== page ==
A recent study by Hetzel et al. (2011) applied thermochronologic and cosmogenic methods to a “low-relief” landscape in the northern Lhasa terrane at elevations >5 km (Fig. 1A). Modeling by Hetzel et al. suggests rapid late Cretaceous–early Eocene (between ca. 80 and 50 Ma) exhumation at a rate of ∼300 m/m.y., followed by a phase of slow exhumation to the present day (∼10 m/m.y.), which is consistent with cosmogenic results. Hetzel et al. interpreted the rapid exhumation stage to be a planation process, which formed a pre-collision (pre-50 Ma) near-sea-level “low-relief” landscape, which they termed a peneplain. As acknowledged by Hetzel et al., this conclusion can only be reached if (1) coeval regional crustal shortening was subdued, and (2) the drainage systems in the northern Lhasa terrane were connected to the sea, so as to allow rivers to incise and erode the bedrock laterally over large distances.

However, neither of these two conditions is supported by geological evidence. With respect to (1) above, in the central Lhasa terrane, >55% (>230 km) of late Cretaceous–Paleogene (ca. 90–53 Ma) north-south crustal shortening occurred and formed the north-verging Gangdese retroarc thrust belt (e.g., Kapp et al., 2007a) (Fig. 1A). In the northern Lhasa terrane and the Bangong suture zone between the Lhasa and Qiangtang terranes, late Cretaceous–Palaeogene (ca. 100–50 Ma) shortening of >58 km (>47%) is documented by the development of a south-verging northern Lhasa terrane thrust belt (e.g., Kapp et al., 2007b) and an ∼50 m.y. (late Cretaceous–Eocene) depositional hiatus in the southern Nima Basin (DeCelles et al., 2007) (Fig. 1A). Rohrmann et al. (2012) reported a similar exhumation history to that of Hetzel et al. from nearby localities, but by taking the shortening phase into account, suggested that a pre-45 Ma high plateau existed in what is now the Lhasa terrane.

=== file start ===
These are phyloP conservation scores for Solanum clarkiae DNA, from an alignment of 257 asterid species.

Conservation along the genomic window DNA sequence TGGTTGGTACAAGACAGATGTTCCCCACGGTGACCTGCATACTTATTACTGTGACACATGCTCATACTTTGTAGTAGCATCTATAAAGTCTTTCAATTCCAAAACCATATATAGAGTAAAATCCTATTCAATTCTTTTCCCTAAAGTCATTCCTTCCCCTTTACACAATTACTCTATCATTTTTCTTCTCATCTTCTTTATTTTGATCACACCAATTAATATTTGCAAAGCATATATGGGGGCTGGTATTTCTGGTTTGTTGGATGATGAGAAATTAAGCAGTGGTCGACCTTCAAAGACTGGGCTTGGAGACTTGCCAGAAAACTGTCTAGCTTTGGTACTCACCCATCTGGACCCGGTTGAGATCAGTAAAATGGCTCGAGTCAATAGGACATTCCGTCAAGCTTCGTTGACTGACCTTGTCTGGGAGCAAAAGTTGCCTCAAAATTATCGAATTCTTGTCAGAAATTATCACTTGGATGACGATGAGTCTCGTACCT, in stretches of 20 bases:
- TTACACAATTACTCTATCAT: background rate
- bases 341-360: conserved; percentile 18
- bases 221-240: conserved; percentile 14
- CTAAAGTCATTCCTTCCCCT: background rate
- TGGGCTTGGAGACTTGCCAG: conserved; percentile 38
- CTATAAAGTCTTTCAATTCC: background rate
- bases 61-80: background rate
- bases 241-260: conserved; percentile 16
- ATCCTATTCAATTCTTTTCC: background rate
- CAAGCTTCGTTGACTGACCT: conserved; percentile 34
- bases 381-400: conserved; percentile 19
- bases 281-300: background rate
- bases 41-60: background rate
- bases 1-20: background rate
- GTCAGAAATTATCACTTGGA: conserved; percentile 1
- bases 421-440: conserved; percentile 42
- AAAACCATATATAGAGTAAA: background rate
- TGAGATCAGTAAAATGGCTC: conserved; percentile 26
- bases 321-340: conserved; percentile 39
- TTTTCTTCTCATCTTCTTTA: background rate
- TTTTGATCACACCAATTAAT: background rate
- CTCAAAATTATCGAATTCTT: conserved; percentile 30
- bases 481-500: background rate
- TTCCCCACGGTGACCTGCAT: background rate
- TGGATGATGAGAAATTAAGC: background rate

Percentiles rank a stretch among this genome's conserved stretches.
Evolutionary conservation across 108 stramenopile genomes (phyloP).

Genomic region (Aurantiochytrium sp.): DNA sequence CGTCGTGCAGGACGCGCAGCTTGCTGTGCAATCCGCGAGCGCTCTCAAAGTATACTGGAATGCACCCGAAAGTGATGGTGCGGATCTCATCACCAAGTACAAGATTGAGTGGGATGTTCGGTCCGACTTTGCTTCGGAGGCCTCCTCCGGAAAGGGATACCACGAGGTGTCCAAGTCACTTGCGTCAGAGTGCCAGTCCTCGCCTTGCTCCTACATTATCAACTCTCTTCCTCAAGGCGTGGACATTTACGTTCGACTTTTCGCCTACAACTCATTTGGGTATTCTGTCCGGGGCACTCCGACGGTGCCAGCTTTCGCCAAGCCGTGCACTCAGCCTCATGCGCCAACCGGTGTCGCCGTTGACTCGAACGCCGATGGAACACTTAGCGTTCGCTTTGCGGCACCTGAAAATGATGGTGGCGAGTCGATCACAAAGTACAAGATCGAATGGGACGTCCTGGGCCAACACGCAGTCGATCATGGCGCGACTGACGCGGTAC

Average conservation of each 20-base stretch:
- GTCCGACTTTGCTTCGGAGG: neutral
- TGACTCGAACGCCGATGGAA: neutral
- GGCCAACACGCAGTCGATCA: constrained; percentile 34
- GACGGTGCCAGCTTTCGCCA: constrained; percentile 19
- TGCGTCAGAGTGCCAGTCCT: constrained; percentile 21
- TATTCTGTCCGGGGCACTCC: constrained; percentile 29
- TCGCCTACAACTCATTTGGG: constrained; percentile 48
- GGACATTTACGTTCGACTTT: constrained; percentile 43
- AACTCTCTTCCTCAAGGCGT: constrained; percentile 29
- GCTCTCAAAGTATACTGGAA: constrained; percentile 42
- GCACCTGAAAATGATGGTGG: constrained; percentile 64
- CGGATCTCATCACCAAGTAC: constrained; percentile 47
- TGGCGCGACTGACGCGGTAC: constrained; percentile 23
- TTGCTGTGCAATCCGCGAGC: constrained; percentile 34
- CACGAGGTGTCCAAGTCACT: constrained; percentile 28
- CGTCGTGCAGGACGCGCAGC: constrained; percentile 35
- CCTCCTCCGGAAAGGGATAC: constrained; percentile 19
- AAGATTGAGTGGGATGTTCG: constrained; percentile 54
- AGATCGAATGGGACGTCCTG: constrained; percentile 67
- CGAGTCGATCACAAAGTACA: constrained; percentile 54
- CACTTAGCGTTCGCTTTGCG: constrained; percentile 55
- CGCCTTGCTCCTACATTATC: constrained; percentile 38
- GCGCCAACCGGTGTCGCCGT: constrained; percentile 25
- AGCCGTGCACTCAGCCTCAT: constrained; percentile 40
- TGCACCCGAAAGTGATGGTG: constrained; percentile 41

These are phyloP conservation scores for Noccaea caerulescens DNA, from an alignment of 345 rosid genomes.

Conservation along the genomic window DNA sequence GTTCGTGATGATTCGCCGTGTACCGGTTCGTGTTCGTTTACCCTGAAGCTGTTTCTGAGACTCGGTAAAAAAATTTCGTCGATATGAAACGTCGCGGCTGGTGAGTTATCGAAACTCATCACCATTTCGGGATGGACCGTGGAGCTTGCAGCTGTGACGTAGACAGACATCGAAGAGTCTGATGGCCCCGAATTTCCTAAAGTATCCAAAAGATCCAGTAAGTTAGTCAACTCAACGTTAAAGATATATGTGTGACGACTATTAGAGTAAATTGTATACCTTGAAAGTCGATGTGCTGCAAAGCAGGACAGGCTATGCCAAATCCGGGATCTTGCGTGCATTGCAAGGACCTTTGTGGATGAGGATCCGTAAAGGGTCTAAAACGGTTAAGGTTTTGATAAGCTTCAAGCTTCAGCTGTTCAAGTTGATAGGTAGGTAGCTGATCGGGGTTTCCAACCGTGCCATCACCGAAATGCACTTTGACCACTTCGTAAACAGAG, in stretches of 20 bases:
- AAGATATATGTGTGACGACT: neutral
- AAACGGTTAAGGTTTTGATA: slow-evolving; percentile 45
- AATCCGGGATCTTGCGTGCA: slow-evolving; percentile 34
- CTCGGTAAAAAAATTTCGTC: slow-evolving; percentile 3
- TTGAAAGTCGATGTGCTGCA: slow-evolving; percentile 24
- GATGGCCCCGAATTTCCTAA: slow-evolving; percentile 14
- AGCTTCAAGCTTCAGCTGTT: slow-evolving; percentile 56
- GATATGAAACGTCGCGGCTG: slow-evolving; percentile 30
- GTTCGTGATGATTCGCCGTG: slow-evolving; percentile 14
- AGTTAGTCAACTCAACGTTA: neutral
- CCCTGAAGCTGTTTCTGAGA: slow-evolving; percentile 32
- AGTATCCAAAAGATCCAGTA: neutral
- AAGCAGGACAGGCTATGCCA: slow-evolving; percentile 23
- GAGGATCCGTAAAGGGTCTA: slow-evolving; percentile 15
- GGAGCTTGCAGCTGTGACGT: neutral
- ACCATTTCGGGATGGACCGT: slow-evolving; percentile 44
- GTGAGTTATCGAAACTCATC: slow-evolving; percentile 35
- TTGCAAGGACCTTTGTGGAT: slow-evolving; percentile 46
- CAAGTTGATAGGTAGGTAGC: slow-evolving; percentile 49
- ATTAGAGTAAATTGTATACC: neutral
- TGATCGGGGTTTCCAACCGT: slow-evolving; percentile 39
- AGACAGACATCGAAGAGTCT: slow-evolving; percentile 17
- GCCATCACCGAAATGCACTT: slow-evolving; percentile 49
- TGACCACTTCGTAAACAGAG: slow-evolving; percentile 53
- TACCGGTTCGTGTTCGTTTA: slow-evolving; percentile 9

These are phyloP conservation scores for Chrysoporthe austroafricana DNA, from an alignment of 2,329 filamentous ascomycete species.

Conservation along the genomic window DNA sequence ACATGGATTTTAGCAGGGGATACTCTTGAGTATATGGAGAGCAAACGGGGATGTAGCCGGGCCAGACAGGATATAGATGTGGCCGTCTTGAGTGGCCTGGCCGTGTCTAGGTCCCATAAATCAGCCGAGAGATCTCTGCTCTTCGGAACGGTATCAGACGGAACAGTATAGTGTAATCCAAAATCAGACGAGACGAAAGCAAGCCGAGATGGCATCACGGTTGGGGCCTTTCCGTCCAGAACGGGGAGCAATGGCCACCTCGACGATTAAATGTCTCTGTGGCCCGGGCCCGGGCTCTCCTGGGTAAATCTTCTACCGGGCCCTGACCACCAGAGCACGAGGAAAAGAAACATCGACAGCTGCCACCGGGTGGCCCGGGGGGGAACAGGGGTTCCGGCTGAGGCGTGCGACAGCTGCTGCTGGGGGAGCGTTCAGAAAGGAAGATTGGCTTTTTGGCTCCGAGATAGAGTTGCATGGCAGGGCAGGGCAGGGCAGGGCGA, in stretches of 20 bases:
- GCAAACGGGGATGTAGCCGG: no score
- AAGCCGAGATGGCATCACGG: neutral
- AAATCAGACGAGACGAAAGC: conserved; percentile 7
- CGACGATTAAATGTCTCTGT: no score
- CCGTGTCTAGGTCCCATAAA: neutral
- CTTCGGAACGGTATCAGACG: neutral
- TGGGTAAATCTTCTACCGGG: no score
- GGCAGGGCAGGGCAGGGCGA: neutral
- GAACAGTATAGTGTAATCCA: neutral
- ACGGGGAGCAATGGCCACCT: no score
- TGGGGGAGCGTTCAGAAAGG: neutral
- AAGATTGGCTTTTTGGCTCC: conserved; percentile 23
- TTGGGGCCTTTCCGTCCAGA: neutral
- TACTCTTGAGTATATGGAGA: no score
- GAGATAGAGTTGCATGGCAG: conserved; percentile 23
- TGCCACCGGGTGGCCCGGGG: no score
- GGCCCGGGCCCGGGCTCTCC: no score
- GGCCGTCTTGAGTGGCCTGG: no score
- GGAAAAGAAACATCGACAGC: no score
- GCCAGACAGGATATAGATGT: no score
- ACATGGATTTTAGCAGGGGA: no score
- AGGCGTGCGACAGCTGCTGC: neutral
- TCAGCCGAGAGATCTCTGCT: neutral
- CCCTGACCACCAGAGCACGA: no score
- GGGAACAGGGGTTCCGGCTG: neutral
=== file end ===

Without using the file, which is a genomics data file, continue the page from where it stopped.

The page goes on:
With respect to (2), a compilation of sedimentary studies of late Cretaceous–Eocene basins in the Lhasa terrane and adjacent areas suggests a very different paleogeography from that required by Hetzel et al. During late Cretaceous–Paleogene time, the Gangdese Arc acted as a drainage divide, separating fluvial systems in the northern Lhasa terrane from the Neotethys Ocean; and areas to the north of the Gangdese Arc were well above sea level, and internally drained (Fig. 1B). Specific details include the following.

(1) In the early-mid Eocene Liuqu conglomerate (<55 Ma), overlying the Indus-Yarlung suture zone, Lhasa terrane detritus (e.g., porphyritic andesitic volcanic or granitic clasts) is conspicuously absent (Aitchison et al., 2011, and references therein). The conglomerate was more likely sourced locally from uplifted Cretaceous strata of the Gangdese forearc (the lower portion of the Xigaze Formation) (Wang et al., 2010).

(2) The Gangdese forearc basin (Xigaze Formation), whose deposition continued to ca. 50 Ma, was mainly derived from the proximal Gangdese Arc (Ding et al., 2005; Wu et al., 2010; Aitchison et al., 2011).

(3) The fluvial Lhunzhub Member (>1500 m) of the Takena Formation (<113 to <52 Ma), was deposited in a retroarc terrestrial foreland basin setting with the sediment-source inferred to be from the Gangdese Arc (e.g., Kapp et al., 2007a).

(4) The study of DeCelles et al. (2007, p. 654) on the Cretaceous-Cenozoic Nima basin, stated that “…By Aptian time the Nima basin was above sea level and was strongly influenced by nearby volcanic activity and crustal shortening in the reactivated Bangong suture zone ….”

The information presented above strongly challenges the possibility of the existence of a pre-collision near-sea-level peneplain in the northern Lhasa terrane. The exhumation history of Hetzel et al. is therefore reinterpreted as follows: late Cretaceous–early Eocene rapid exhumation was triggered by coeval crustal shortening (Fig. 1B). Eroded material was deposited locally in terrestrial basins within the northern Lhasa terrane. Greatly reduced exhumation in post-Eocene time led to the development of a low-relief landscape at high elevation in an internally drained setting. The revised interpretation presented here supports the proposition that the Lhasa terrane was well above sea level, and that elevation gain in the Lhasa terrane commenced before collision (e.g., Kapp et al., 2007a).

We are grateful to Wenjiao Xiao and Guangwei Li for their discussions and to Paul Kapp for his constructive review.